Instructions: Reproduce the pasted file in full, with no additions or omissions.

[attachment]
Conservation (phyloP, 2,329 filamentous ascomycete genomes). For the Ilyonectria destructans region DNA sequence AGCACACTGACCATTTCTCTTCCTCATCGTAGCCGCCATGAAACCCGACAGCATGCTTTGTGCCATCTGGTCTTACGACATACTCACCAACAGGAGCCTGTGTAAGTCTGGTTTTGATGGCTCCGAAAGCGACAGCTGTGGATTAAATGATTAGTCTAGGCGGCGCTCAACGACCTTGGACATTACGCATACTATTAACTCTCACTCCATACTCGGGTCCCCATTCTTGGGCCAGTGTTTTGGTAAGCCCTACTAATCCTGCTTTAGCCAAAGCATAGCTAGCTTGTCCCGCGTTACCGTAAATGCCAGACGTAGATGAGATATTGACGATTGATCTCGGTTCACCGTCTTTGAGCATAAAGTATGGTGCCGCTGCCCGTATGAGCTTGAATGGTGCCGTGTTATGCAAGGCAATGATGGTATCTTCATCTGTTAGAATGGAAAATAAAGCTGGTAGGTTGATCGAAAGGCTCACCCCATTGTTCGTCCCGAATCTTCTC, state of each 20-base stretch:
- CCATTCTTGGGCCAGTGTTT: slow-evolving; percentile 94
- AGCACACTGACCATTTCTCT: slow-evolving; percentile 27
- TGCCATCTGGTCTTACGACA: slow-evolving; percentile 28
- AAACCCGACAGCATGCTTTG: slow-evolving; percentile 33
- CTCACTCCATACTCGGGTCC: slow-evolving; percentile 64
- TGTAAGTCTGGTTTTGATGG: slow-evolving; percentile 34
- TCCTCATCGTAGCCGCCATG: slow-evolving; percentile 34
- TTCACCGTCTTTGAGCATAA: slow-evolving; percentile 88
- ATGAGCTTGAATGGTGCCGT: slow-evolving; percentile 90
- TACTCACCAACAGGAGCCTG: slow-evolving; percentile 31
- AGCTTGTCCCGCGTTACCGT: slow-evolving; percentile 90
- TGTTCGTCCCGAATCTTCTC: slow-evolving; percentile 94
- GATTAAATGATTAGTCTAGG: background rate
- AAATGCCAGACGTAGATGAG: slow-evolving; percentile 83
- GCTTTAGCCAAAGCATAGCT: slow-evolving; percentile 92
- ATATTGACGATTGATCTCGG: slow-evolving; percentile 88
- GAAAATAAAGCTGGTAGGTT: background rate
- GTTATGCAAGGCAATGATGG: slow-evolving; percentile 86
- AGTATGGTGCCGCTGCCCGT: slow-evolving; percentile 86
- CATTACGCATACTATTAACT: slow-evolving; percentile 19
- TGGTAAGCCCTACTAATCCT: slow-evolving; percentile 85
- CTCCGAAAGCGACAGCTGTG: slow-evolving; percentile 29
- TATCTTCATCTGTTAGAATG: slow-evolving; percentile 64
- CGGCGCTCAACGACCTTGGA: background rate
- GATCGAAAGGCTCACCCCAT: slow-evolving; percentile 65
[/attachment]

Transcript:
Conservation (phyloP, 2,329 filamentous ascomycete genomes). For the Ilyonectria destructans region DNA sequence AGCACACTGACCATTTCTCTTCCTCATCGTAGCCGCCATGAAACCCGACAGCATGCTTTGTGCCATCTGGTCTTACGACATACTCACCAACAGGAGCCTGTGTAAGTCTGGTTTTGATGGCTCCGAAAGCGACAGCTGTGGATTAAATGATTAGTCTAGGCGGCGCTCAACGACCTTGGACATTACGCATACTATTAACTCTCACTCCATACTCGGGTCCCCATTCTTGGGCCAGTGTTTTGGTAAGCCCTACTAATCCTGCTTTAGCCAAAGCATAGCTAGCTTGTCCCGCGTTACCGTAAATGCCAGACGTAGATGAGATATTGACGATTGATCTCGGTTCACCGTCTTTGAGCATAAAGTATGGTGCCGCTGCCCGTATGAGCTTGAATGGTGCCGTGTTATGCAAGGCAATGATGGTATCTTCATCTGTTAGAATGGAAAATAAAGCTGGTAGGTTGATCGAAAGGCTCACCCCATTGTTCGTCCCGAATCTTCTC, state of each 20-base stretch:
- CCATTCTTGGGCCAGTGTTT: slow-evolving; percentile 94
- AGCACACTGACCATTTCTCT: slow-evolving; percentile 27
- TGCCATCTGGTCTTACGACA: slow-evolving; percentile 28
- AAACCCGACAGCATGCTTTG: slow-evolving; percentile 33
- CTCACTCCATACTCGGGTCC: slow-evolving; percentile 64
- TGTAAGTCTGGTTTTGATGG: slow-evolving; percentile 34
- TCCTCATCGTAGCCGCCATG: slow-evolving; percentile 34
- TTCACCGTCTTTGAGCATAA: slow-evolving; percentile 88
- ATGAGCTTGAATGGTGCCGT: slow-evolving; percentile 90
- TACTCACCAACAGGAGCCTG: slow-evolving; percentile 31
- AGCTTGTCCCGCGTTACCGT: slow-evolving; percentile 90
- TGTTCGTCCCGAATCTTCTC: slow-evolving; percentile 94
- GATTAAATGATTAGTCTAGG: background rate
- AAATGCCAGACGTAGATGAG: slow-evolving; percentile 83
- GCTTTAGCCAAAGCATAGCT: slow-evolving; percentile 92
- ATATTGACGATTGATCTCGG: slow-evolving; percentile 88
- GAAAATAAAGCTGGTAGGTT: background rate
- GTTATGCAAGGCAATGATGG: slow-evolving; percentile 86
- AGTATGGTGCCGCTGCCCGT: slow-evolving; percentile 86
- CATTACGCATACTATTAACT: slow-evolving; percentile 19
- TGGTAAGCCCTACTAATCCT: slow-evolving; percentile 85
- CTCCGAAAGCGACAGCTGTG: slow-evolving; percentile 29
- TATCTTCATCTGTTAGAATG: slow-evolving; percentile 64
- CGGCGCTCAACGACCTTGGA: background rate
- GATCGAAAGGCTCACCCCAT: slow-evolving; percentile 65